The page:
When diagnosed with high blood pressure, most individuals are given strict orders to improve their diet and start exercising. When blood pressure is very high, the doctor may wish to start the patient on blood pressure-lowering medications. While eating healthy can help lower blood pressure over time, there are specific foods you can eat that will target high blood pressure and may quickly reverse the condition. Eating these foods will have the added benefit of aiding in weight loss, which in turn, will help lower blood pressure as well.
1. Whole Grains
Whole grains are grains that are still completely intact and have not undergone a refining process to remove the bran and germ components. Whole grains retain the entire grain kernel, making them higher in fiber and other nutrients than refined grains. One of the many health benefits associated with whole grains is a decrease in blood pressure. The high level of potassium and magnesium in whole grains is linked to lower blood pressure. Whole grains are believed to help with weight control because they keep you feeling full for a longer period of time. Examples of whole grain foods that are recommended for lowering blood pressure are oatmeal or oat bran muffins for breakfast, and healthy sandwiches made on whole grain bread for lunch.
2. Low-Fat Dairy
Dairy products are high in both calcium and vitamin D. These two nutrients boost each other’s health benefit and are more powerful at lowering blood pressure when consumed together. Calcium is not just recommended for children. Adults still need to maintain adequate calcium levels, and a calcium deficiency can increase the risk of developing high blood pressure. Eating dairy products that are low in fat, such as skim milk or fat-free yogurt, can help lower blood pressure significantly. To incorporate low-fat dairy into your meals, add skim milk to whole grain cereals for breakfast. For a healthy snack, add some fresh fruit and granola to a cup of fat-free yogurt.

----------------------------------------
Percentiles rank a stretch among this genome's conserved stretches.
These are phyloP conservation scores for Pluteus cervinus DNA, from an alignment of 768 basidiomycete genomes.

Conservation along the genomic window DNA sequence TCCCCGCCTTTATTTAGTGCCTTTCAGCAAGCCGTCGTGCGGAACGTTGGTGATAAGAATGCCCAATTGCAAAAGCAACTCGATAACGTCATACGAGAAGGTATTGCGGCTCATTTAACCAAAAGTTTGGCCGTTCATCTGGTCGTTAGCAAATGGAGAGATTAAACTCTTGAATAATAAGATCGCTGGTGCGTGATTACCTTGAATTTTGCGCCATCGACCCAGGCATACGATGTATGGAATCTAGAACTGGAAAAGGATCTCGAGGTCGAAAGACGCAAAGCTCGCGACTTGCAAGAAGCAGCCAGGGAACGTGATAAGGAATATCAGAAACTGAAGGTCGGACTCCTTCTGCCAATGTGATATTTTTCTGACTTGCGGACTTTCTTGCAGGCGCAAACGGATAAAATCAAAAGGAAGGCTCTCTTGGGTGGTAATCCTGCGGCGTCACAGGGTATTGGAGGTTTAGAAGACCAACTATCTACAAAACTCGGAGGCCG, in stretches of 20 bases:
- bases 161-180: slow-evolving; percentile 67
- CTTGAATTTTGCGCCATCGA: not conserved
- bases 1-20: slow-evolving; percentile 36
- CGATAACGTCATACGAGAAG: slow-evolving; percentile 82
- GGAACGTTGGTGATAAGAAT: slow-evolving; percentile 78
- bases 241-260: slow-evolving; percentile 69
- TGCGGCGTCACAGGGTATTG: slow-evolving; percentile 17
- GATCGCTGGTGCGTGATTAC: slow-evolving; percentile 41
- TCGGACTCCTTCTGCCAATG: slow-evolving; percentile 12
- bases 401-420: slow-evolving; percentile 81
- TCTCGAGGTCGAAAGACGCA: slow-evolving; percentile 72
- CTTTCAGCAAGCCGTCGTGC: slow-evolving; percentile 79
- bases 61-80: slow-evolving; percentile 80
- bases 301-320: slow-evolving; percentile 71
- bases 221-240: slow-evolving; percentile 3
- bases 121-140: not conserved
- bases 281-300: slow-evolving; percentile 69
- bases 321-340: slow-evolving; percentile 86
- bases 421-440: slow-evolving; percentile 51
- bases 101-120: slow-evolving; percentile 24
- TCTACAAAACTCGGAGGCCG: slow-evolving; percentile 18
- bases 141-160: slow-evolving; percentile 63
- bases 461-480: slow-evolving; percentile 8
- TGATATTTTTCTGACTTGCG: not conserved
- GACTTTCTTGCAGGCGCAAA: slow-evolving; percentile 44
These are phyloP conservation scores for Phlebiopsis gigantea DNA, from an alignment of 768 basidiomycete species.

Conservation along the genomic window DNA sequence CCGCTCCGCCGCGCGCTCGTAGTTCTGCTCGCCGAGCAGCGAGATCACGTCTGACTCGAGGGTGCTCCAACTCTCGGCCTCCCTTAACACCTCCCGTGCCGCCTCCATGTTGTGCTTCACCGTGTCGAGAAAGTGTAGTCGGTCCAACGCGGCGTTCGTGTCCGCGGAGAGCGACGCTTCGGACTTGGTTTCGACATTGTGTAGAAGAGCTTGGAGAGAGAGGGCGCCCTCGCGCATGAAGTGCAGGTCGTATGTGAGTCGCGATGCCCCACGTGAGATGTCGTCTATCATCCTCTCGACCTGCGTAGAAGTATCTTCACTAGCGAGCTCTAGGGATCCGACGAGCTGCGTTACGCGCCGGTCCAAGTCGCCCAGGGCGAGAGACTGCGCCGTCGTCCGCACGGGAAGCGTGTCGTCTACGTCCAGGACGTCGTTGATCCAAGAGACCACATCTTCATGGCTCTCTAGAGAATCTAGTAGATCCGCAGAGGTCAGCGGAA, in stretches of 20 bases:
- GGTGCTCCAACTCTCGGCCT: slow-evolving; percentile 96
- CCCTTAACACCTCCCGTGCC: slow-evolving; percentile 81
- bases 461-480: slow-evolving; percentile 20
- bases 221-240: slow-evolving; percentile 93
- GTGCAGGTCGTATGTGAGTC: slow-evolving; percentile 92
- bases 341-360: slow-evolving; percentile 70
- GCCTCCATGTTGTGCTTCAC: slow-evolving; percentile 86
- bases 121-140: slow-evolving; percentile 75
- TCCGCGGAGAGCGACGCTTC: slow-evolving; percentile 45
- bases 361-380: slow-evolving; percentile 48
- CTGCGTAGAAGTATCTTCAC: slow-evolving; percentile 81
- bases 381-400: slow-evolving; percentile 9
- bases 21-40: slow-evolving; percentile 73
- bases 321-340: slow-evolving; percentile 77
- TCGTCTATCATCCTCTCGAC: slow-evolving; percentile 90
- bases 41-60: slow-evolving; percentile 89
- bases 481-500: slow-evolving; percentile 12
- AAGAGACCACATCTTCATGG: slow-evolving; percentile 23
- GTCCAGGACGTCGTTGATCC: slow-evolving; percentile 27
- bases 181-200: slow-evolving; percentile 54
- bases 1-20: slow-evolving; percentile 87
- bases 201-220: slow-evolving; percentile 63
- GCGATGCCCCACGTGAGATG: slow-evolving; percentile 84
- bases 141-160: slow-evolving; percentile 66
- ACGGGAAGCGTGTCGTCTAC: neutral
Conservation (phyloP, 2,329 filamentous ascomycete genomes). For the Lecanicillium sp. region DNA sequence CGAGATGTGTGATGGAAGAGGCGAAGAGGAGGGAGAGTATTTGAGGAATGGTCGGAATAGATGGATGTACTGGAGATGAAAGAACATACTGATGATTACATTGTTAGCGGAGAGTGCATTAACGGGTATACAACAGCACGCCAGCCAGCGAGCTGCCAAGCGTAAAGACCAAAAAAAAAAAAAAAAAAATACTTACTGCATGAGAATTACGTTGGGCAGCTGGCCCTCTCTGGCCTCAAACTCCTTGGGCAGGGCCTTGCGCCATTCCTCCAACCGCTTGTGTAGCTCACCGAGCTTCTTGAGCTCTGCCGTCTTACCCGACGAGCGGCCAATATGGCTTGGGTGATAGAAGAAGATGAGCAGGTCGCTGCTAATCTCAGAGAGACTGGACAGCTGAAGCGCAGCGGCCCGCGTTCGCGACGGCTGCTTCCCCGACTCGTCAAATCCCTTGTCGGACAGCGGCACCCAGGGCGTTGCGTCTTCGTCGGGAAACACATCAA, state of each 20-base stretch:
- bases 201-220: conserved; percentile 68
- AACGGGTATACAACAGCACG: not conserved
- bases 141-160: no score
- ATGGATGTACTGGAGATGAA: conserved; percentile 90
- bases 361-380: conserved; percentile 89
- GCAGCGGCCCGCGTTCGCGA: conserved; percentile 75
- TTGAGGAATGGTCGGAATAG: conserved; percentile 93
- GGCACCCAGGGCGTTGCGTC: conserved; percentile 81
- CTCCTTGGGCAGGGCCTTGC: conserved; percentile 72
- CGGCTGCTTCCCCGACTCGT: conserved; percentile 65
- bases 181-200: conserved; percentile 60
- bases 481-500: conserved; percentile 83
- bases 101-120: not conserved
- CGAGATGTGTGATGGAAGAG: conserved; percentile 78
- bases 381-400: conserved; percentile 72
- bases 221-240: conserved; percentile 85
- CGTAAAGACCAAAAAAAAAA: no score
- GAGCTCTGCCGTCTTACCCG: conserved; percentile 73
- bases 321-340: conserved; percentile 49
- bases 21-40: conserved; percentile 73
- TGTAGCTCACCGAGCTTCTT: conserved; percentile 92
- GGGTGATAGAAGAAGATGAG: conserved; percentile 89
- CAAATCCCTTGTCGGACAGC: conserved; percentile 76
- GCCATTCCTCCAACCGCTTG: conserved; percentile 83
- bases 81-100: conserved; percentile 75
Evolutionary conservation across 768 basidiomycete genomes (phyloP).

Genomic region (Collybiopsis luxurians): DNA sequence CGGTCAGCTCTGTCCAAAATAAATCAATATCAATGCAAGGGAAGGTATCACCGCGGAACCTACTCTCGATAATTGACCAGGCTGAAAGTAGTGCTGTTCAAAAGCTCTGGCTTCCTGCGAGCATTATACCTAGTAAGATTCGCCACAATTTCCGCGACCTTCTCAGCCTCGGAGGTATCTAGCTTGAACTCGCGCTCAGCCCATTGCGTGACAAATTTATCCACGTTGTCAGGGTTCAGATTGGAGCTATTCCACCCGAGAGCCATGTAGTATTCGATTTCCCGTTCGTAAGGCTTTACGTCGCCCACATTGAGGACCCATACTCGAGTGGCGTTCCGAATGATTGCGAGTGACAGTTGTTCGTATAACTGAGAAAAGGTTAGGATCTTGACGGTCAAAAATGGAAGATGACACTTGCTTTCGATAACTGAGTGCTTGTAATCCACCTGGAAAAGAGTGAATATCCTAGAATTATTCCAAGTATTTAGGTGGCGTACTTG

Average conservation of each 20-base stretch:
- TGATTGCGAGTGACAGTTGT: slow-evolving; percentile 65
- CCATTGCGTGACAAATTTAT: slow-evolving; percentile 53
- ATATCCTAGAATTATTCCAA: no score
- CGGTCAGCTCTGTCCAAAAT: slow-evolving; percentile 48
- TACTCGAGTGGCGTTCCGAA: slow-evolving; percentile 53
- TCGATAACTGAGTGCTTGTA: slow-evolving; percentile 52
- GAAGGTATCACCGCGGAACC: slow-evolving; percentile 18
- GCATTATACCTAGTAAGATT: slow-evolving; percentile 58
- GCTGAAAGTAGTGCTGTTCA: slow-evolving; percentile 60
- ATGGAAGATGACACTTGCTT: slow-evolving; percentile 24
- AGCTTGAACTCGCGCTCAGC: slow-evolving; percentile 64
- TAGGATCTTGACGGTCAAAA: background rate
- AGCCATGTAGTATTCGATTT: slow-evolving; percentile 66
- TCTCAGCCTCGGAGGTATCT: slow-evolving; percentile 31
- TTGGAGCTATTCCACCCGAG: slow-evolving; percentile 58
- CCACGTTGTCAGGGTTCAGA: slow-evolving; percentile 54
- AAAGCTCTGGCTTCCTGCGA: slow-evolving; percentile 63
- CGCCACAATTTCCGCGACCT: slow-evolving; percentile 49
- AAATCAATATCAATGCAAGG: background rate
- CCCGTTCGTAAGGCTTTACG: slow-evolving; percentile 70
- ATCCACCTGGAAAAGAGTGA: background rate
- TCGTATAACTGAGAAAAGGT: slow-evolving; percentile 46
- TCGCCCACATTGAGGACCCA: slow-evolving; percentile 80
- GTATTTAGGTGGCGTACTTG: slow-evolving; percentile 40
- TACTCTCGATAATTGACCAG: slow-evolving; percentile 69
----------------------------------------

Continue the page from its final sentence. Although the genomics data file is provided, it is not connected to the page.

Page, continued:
Chock full of magnesium and folate, spinach is a powerful tool in the fight against high blood pressure. Not only can magnesium help lower blood pressure, but consuming it on a regular basis can help maintain healthy blood pressure and keep the number in check. Spinach is also a great choice for maintaining a healthy weight because it is so low in calories. Whether fresh, pre-packaged or frozen, spinach can be added to your diet in a variety of ways. For breakfast, add some fresh spinach leaves to an egg white and turkey wrap. Add fresh or packaged spinach leaves to just about any lunch salad and replace lettuce on sandwiches with fresh spinach leaves Toss some spinach leaves with other fresh veggies and add them to pasta dishes for a healthy dinner entree.
4. Nuts, Seeds and Beans
Also full of magnesium, unsalted sunflower seeds and other nuts are key ingredients in the fight against high blood pressure. Be sure to stay away from any salted varieties, as they are higher in sodium, a known risk factor for high blood pressure. Beans, including soybeans, are also high in potassium and fiber, and the combination of nutrients found in beans make them an excellent dietary choice for treating high blood pressure naturally. Nuts, seeds and beans can all easily be added to salads, soups and sandwiches. Edamame, soybeans that are still in the pod, can be boiled in minutes and taste great eaten straight out of the pod.
Known for being an excellent source of potassium, bananas can significantly impact blood pressure levels. When potassium levels in the body dip below recommended levels, the body will hang onto sodium, which in turn will raise blood pressure. Conversely, when potassium levels are high, the body will release stores of sodium, and lower blood pressure along with it. Eating bananas is a quick and easy way to keep potassium and sodium levels in a proper balance. Add sliced bananas to whole grain cereal or oatmeal for a heart healthy breakfast. For a healthy mid-day snack, add top whole grain bread with some peanut butter and banana slices or add frozen bananas to a fresh fruit and fat-free yogurt smoothie.
6. Baked Potatoes
Potatoes have gotten some bad press over the years. Known for being high in carbs, many people avoid this white vegetable for fear of gaining weight. If consumed in the proper context and properly prepared, potatoes can be a nutritious addition to a healthy diet plan. Potatoes are fat-free and cholesterol-free, and are a rich source of magnesium and fiber. Much like bananas, baked potatoes pack a whopping punch of potassium into every serving. Eating baked potatoes can help lower blood pressure by helping to keep potassium levels high and sodium levels low. Enjoy baked potatoes alone, or with a spoonful of fat-free sour cream. For added flavor, add some fresh minced garlic or freshly chopped chives.